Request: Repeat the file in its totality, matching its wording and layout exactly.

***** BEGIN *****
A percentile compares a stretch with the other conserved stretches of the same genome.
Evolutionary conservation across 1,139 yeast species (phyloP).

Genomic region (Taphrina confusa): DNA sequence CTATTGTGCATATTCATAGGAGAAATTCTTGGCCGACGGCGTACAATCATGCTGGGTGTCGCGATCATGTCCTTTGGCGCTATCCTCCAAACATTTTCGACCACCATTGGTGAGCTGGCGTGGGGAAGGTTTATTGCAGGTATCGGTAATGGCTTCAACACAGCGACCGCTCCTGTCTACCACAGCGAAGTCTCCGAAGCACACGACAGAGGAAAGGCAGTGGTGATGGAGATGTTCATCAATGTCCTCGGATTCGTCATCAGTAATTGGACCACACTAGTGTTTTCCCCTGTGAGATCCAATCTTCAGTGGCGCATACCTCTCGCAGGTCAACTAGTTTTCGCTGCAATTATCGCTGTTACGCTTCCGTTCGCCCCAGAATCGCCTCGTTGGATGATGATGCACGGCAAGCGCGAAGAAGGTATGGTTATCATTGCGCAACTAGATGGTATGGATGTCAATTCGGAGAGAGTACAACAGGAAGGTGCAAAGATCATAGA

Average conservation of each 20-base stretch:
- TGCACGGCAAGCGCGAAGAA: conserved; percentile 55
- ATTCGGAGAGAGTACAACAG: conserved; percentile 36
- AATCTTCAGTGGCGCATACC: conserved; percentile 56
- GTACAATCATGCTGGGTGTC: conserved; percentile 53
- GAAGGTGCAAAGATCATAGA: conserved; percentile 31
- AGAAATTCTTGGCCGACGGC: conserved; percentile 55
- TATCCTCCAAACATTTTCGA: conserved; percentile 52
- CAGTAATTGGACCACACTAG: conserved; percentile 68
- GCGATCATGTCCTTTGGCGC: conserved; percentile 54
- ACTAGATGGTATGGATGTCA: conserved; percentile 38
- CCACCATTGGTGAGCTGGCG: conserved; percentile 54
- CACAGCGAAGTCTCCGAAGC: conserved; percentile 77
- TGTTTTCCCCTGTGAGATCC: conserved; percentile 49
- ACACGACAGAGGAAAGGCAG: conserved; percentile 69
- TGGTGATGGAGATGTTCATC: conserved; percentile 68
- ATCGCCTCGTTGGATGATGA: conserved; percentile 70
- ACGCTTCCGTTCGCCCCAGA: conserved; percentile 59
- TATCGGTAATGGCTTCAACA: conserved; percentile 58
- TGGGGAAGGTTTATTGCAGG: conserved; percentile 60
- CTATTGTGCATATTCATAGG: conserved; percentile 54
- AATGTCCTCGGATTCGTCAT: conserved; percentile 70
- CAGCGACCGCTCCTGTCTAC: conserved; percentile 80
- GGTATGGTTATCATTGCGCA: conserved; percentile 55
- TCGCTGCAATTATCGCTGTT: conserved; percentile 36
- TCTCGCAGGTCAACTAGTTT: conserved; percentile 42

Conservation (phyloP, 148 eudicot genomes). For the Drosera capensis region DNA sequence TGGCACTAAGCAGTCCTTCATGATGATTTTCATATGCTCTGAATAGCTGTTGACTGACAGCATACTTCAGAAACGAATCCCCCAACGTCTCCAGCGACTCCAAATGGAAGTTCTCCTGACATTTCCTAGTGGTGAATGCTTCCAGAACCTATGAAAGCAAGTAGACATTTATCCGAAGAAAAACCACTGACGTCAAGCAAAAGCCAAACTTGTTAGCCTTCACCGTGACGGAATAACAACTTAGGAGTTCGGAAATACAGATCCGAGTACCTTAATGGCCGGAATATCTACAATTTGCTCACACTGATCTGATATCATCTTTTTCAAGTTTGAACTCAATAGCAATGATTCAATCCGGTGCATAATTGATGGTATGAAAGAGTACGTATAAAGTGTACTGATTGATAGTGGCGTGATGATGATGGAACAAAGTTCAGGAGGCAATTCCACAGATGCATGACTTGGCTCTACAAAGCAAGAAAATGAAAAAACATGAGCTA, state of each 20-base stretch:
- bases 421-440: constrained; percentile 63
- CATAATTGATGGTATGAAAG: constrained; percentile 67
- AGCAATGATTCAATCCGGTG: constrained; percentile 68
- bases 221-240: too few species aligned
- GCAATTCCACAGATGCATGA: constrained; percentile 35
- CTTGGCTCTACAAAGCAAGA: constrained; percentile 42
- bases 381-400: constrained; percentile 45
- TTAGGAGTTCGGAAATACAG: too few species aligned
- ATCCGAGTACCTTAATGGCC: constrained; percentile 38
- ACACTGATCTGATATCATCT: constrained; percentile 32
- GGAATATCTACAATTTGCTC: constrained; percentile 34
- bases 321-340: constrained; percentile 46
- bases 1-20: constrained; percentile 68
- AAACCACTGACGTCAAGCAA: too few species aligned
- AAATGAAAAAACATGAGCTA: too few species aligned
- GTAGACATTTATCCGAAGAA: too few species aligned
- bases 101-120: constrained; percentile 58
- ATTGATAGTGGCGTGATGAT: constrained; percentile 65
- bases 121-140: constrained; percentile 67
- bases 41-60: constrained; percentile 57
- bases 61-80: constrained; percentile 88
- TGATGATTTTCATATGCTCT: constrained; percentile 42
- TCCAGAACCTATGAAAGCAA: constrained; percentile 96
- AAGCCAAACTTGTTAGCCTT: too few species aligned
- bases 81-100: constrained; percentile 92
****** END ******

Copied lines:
A percentile compares a stretch with the other conserved stretches of the same genome.
Evolutionary conservation across 1,139 yeast species (phyloP).

Genomic region (Taphrina confusa): DNA sequence CTATTGTGCATATTCATAGGAGAAATTCTTGGCCGACGGCGTACAATCATGCTGGGTGTCGCGATCATGTCCTTTGGCGCTATCCTCCAAACATTTTCGACCACCATTGGTGAGCTGGCGTGGGGAAGGTTTATTGCAGGTATCGGTAATGGCTTCAACACAGCGACCGCTCCTGTCTACCACAGCGAAGTCTCCGAAGCACACGACAGAGGAAAGGCAGTGGTGATGGAGATGTTCATCAATGTCCTCGGATTCGTCATCAGTAATTGGACCACACTAGTGTTTTCCCCTGTGAGATCCAATCTTCAGTGGCGCATACCTCTCGCAGGTCAACTAGTTTTCGCTGCAATTATCGCTGTTACGCTTCCGTTCGCCCCAGAATCGCCTCGTTGGATGATGATGCACGGCAAGCGCGAAGAAGGTATGGTTATCATTGCGCAACTAGATGGTATGGATGTCAATTCGGAGAGAGTACAACAGGAAGGTGCAAAGATCATAGA

Average conservation of each 20-base stretch:
- TGCACGGCAAGCGCGAAGAA: conserved; percentile 55
- ATTCGGAGAGAGTACAACAG: conserved; percentile 36
- AATCTTCAGTGGCGCATACC: conserved; percentile 56
- GTACAATCATGCTGGGTGTC: conserved; percentile 53
- GAAGGTGCAAAGATCATAGA: conserved; percentile 31
- AGAAATTCTTGGCCGACGGC: conserved; percentile 55
- TATCCTCCAAACATTTTCGA: conserved; percentile 52
- CAGTAATTGGACCACACTAG: conserved; percentile 68
- GCGATCATGTCCTTTGGCGC: conserved; percentile 54
- ACTAGATGGTATGGATGTCA: conserved; percentile 38
- CCACCATTGGTGAGCTGGCG: conserved; percentile 54
- CACAGCGAAGTCTCCGAAGC: conserved; percentile 77
- TGTTTTCCCCTGTGAGATCC: conserved; percentile 49
- ACACGACAGAGGAAAGGCAG: conserved; percentile 69
- TGGTGATGGAGATGTTCATC: conserved; percentile 68
- ATCGCCTCGTTGGATGATGA: conserved; percentile 70
- ACGCTTCCGTTCGCCCCAGA: conserved; percentile 59
- TATCGGTAATGGCTTCAACA: conserved; percentile 58
- TGGGGAAGGTTTATTGCAGG: conserved; percentile 60
- CTATTGTGCATATTCATAGG: conserved; percentile 54
- AATGTCCTCGGATTCGTCAT: conserved; percentile 70
- CAGCGACCGCTCCTGTCTAC: conserved; percentile 80
- GGTATGGTTATCATTGCGCA: conserved; percentile 55
- TCGCTGCAATTATCGCTGTT: conserved; percentile 36
- TCTCGCAGGTCAACTAGTTT: conserved; percentile 42

Conservation (phyloP, 148 eudicot genomes). For the Drosera capensis region DNA sequence TGGCACTAAGCAGTCCTTCATGATGATTTTCATATGCTCTGAATAGCTGTTGACTGACAGCATACTTCAGAAACGAATCCCCCAACGTCTCCAGCGACTCCAAATGGAAGTTCTCCTGACATTTCCTAGTGGTGAATGCTTCCAGAACCTATGAAAGCAAGTAGACATTTATCCGAAGAAAAACCACTGACGTCAAGCAAAAGCCAAACTTGTTAGCCTTCACCGTGACGGAATAACAACTTAGGAGTTCGGAAATACAGATCCGAGTACCTTAATGGCCGGAATATCTACAATTTGCTCACACTGATCTGATATCATCTTTTTCAAGTTTGAACTCAATAGCAATGATTCAATCCGGTGCATAATTGATGGTATGAAAGAGTACGTATAAAGTGTACTGATTGATAGTGGCGTGATGATGATGGAACAAAGTTCAGGAGGCAATTCCACAGATGCATGACTTGGCTCTACAAAGCAAGAAAATGAAAAAACATGAGCTA, state of each 20-base stretch:
- bases 421-440: constrained; percentile 63
- CATAATTGATGGTATGAAAG: constrained; percentile 67
- AGCAATGATTCAATCCGGTG: constrained; percentile 68
- bases 221-240: too few species aligned
- GCAATTCCACAGATGCATGA: constrained; percentile 35
- CTTGGCTCTACAAAGCAAGA: constrained; percentile 42
- bases 381-400: constrained; percentile 45
- TTAGGAGTTCGGAAATACAG: too few species aligned
- ATCCGAGTACCTTAATGGCC: constrained; percentile 38
- ACACTGATCTGATATCATCT: constrained; percentile 32
- GGAATATCTACAATTTGCTC: constrained; percentile 34
- bases 321-340: constrained; percentile 46
- bases 1-20: constrained; percentile 68
- AAACCACTGACGTCAAGCAA: too few species aligned
- AAATGAAAAAACATGAGCTA: too few species aligned
- GTAGACATTTATCCGAAGAA: too few species aligned
- bases 101-120: constrained; percentile 58
- ATTGATAGTGGCGTGATGAT: constrained; percentile 65
- bases 121-140: constrained; percentile 67
- bases 41-60: constrained; percentile 57
- bases 61-80: constrained; percentile 88
- TGATGATTTTCATATGCTCT: constrained; percentile 42
- TCCAGAACCTATGAAAGCAA: constrained; percentile 96
- AAGCCAAACTTGTTAGCCTT: too few species aligned
- bases 81-100: constrained; percentile 92